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Stone grave markers

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Stone grave markers

Postby catbus-x » Sat Jun 12, 2010 8:12 pm

Two weeks ago me and my brother did 3 summits on Sawatch Range (Elbert, Massive and La Plata).
On Elbert climb, there was a lot of snow over the timberline, and looking for better routes we found this stone grave marker. We did the South Elbert route.
Does anyone knew about her?

Image

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Re: Stone grave markers

Postby Mel McKinney » Sun Jun 13, 2010 11:11 am

I haven't heard about this marker. Tried doing an internet search too. Very curious to hear the story.
Mountains cast spells on me - Why, because of the way Earth-heaps lie, should I be Chocked by joy mysteriously; stilled or drunken-gay? Why should a brown hill trail Tug at my feet to go? Why should a boggy swale Tune my heart to a nameless tale Mountain marshes know?
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Re: Stone grave markers

Postby Hacksaw » Sun Jun 13, 2010 12:28 pm

catbus-x wrote:
Image




How big is that? How heavy do you think it is?
"True love is much easier to find with a helicopter."

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Re: Stone grave markers

Postby Jim Davies » Sun Jun 13, 2010 12:41 pm

I doubt if that's a grave marker, likely just a private memorial (maybe her friends and family scattered her ashes there).
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Re: Stone grave markers

Postby Cruiser » Sun Jun 13, 2010 1:08 pm

I think I remember passing a similar stone memorial on Princeton a while ago.

What's the USFS position on those? I can't believe that they just allow anyone to put one up on the mountain.
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Re: Stone grave markers

Postby 14erFred » Sun Jun 13, 2010 5:02 pm

Just east below the summit of Mt. Princeton is a memorial marker for Catherine Martha Pugin, who was struck and killed by lightning on the summit of the mountain on September 10, 1995.
"Live as on a mountain." -- Marcus Aurelius

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Re: Stone grave markers

Postby catbus-x » Mon Jun 14, 2010 7:58 am

Thanks for that info g. It looks like she didn't die here, perhaps her wish was to have a stone grave here.

That stone was aprox. 10 inches X 5 inches. The material is similar to marble stone, and I didn't want it to move it to calculate the how heavy was. But I guess around 15 ~ 20 lb.

That stone, is located at 39º 07' 15.58"N 106º 25' 13.04"W

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Re: Stone grave markers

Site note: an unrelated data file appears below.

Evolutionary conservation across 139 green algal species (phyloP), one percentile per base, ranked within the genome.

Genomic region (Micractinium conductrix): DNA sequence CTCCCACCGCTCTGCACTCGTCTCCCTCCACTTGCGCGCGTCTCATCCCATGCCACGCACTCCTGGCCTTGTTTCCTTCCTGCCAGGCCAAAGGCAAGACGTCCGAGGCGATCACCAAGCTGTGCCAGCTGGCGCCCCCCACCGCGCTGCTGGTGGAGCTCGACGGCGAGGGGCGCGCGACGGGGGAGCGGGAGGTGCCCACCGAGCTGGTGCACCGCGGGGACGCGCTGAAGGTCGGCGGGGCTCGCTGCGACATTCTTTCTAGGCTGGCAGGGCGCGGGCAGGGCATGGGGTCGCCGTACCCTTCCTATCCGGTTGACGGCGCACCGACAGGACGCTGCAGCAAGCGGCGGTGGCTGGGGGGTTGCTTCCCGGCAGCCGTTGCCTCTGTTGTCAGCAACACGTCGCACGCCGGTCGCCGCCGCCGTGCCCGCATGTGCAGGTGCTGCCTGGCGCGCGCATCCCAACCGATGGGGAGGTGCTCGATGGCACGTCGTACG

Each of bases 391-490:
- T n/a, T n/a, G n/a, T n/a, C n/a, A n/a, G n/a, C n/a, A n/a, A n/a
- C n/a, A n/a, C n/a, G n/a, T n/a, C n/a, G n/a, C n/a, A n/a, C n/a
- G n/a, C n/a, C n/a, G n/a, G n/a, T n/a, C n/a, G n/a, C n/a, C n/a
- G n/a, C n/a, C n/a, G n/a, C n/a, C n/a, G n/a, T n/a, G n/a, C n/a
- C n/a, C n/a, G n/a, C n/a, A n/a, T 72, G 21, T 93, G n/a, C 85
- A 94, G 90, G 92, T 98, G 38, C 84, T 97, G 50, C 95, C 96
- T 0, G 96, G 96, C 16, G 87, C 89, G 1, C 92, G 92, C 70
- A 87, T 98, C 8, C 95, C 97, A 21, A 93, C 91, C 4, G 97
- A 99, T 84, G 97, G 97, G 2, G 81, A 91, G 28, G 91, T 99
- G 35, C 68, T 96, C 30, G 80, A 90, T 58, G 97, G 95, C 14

Postby whoopi_cat » Mon Jun 14, 2010 8:09 am

What's the USFS position on those? I can't believe that they just allow anyone to put one up on the mountain.


Some part of me, perhaps an ill-informed part, hopes that they do.

I can tell you of someone who was touchingly memorialized on Elbert, although only through having his ashes scattered, not with a stone. His first name was Elbert and had worked his entire career at Los Alamos National Laboratory. He retired on the Wednesday or Thursday before Memorial Day one year. On that Friday he started a backbacking trip with his son (It was the son I worked with, years later). Ten or fifteen steps into the trip he was dead of a heart attack. His children choose the summit of Elbert as the perfect place for him.

I hardly need to mention such things in this forum, but this is one reason I climb 14ers, jump out of planes, drink red wine and kiss my wife before work each day.

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Re: Stone grave markers

Postby Hacksaw » Mon Jun 14, 2010 8:59 am

catbus-x wrote:That stone was aprox. 10 inches X 5 inches. The material is similar to marble stone, and I didn't want it to move it to calculate the how heavy was. But I guess around 15 ~ 20 lb.


Well, this person had/has some really devoted friends, that made a hell of an effort to haul the marker to that location. 8)
Last edited by Hacksaw on Mon Jun 14, 2010 10:41 am, edited 1 time in total.
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Re: Stone grave markers

Postby tmathews » Mon Jun 14, 2010 10:36 am

14erFred wrote:Just east below the summit of Mt. Princeton is a memorial marker for Catherine Martha Pugin, who was struck and killed by lightning on the summit of the mountain on September 10, 1995.


catherinemarthapugin01.jpg
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Re: Stone grave markers

Postby 2giqs » Mon Jun 14, 2010 10:54 am

enroute to snowmass:
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Re: Stone grave markers

Postby peter303 » Mon Jun 14, 2010 11:02 am

There's that sad little pioneer family cemetery near the beginning of the Belford trail, now overgrown.
At one time the valley forests were populated with mining and framing homesteads.
But many were too unproductive and disappeared.

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